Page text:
Passenger Traffic Hits a Speed Bump in June: IATA
June traffic statistics released by the International Air Transport Association (IATA) showed a slight softening in demand for both air travel and freight markets. Compared with June 2010, passenger demand increased 4.4 percent while freight demand declined by 3 percent.
While the trend for passenger travel remains positive, growth has slowed from the post-recession rebound, during which airlines witnessed annual rate gains of close to 10 percent. The drag reflects slower economic growth and increased costs resulting from higher jet fuel prices, and increased taxation in some countries, said IATA.
Meanwhile, freight volumes have not grown since July-August 2010. The post-recession re-stocking peak happened in May 2010; by June of this year the international freight market had shrunk by 6 percent. While world trade continues to expand at a rate of 7 percent a year, modes of transport other than air are reaping the benefits, according to IATA.
International markets saw passenger growth of 5.9 percent, while capacity expanded by 7.2 percent. Latin American carriers led all others with a 14.3-percent increase in international traffic, despite disruptions cased by the eruption of Chile’s Puyehue Volcano.
Brazil led growth in domestic markets with a 15.1-percent increase in demand over the same period the previous year, while the Japanese domestic market–still feeling the effects of March’s tsunami–recorded a 24.6-percent decline.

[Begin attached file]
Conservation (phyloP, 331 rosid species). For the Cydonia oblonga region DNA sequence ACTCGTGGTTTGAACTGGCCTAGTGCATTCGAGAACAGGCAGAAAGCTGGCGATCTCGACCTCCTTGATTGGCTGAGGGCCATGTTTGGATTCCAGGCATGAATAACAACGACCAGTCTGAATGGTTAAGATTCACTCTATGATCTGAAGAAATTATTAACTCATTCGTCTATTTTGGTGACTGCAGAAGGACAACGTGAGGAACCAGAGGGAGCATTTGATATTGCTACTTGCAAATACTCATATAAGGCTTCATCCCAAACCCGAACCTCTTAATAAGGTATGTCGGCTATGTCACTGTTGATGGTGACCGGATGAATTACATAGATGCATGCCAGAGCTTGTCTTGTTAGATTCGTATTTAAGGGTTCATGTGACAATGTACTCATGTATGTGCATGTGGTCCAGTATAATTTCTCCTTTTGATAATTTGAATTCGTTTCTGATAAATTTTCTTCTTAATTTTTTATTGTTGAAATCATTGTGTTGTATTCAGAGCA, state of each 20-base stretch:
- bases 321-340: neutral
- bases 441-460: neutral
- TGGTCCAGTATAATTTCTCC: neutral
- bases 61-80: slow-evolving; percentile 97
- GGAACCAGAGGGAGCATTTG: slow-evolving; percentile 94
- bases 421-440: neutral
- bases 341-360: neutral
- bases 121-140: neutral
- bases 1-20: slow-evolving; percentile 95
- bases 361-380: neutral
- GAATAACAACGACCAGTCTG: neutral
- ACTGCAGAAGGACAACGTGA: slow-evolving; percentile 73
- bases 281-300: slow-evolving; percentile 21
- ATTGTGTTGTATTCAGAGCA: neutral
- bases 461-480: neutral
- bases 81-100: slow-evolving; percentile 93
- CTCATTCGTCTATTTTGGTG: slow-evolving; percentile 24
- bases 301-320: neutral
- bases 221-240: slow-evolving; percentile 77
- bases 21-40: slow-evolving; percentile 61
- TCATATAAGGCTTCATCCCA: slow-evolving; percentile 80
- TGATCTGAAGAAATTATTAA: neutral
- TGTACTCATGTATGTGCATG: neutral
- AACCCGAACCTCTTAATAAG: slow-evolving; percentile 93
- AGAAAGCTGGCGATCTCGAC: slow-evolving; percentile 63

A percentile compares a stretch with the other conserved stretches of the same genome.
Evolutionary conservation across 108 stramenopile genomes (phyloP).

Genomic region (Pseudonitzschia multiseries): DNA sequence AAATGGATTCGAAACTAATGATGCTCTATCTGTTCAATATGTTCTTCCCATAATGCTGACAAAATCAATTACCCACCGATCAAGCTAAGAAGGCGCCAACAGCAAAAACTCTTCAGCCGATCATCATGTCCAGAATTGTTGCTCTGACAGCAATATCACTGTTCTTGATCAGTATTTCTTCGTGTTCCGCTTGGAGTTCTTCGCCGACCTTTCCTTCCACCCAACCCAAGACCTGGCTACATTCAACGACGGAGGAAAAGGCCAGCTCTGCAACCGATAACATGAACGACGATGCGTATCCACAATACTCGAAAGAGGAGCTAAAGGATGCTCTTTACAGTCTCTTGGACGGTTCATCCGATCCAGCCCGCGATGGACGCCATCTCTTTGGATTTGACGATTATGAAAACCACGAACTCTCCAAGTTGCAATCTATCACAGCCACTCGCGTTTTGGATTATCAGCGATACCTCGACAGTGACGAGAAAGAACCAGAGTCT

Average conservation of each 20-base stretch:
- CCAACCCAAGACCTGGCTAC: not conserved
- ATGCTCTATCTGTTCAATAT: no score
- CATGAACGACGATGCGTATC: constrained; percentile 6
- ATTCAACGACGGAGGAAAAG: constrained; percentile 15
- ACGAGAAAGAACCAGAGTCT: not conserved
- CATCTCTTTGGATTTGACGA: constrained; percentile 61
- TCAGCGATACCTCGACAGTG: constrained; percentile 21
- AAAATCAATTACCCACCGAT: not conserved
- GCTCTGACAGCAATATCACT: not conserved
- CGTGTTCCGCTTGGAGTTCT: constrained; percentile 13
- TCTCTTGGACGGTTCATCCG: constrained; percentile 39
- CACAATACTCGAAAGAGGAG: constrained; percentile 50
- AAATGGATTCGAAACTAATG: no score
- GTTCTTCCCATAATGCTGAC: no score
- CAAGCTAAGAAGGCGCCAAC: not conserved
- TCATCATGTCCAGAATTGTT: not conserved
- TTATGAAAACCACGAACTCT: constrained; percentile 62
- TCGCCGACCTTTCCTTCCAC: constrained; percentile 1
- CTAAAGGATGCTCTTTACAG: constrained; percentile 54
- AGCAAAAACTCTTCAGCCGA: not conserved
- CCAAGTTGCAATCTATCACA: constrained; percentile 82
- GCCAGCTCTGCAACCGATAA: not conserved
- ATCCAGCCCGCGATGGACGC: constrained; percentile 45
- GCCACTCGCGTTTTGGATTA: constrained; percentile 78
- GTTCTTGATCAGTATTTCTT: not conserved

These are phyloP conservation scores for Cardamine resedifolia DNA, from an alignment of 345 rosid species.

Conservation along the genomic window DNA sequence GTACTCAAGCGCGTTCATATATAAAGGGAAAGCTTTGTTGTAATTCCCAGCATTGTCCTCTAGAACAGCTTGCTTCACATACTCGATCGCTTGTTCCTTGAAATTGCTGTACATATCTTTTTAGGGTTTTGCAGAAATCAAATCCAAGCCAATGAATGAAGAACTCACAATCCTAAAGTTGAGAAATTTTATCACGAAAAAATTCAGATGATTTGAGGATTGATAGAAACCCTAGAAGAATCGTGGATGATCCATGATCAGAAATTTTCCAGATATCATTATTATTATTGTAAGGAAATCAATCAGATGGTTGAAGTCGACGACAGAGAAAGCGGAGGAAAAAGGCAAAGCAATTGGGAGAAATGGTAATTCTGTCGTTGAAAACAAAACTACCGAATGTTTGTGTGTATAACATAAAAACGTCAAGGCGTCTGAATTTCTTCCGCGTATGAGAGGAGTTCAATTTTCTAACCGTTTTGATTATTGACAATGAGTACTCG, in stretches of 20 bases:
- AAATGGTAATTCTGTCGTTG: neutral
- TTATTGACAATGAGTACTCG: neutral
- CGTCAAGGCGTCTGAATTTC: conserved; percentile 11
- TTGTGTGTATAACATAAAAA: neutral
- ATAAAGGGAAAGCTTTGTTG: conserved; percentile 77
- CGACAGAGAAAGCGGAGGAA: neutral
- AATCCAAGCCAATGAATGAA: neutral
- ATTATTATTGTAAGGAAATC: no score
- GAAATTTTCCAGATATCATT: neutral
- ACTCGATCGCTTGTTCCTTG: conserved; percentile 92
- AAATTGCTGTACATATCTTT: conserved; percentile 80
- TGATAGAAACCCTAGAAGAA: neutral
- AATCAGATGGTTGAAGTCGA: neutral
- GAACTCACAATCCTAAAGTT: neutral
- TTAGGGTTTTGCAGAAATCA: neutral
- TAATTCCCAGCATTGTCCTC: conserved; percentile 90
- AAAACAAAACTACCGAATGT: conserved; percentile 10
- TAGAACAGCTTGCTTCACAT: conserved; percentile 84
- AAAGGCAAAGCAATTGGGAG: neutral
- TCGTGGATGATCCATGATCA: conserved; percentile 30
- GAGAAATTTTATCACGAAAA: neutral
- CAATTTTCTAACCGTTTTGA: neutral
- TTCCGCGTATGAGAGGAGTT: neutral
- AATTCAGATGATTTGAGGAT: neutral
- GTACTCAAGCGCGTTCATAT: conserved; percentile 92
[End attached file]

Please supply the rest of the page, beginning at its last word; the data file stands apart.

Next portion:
“The industry is living in several different realities,” said IATA director general Tony Tyler. “With high load factors and an upward growth trend, the passenger business is doing better than cargo. But regional growth patterns are shifting. The Middle East carriers have moderated to a single-digit expansion and tighter economic conditions have slowed China’s growth. Meanwhile, Latin America is leading the industry expansion followed by Europe, which is growing strongly despite its currency crisis. And North America is underperforming the industry on growth but leading on load factors.
“What is clear is that the rising jet fuel price is putting pressure on the bottom line,” added Tyler, who noted that the second-quarter’s average price of $133 a barrel represented an increase of $10 over the first quarter. “With an expected profit margin of only 0.7 percent, the ability of airlines to recoup this cost is critical to staying in the black for the year.”
IATA forecasts an industry profit of $4 billion in 2011, compared with last year’s $18 billion.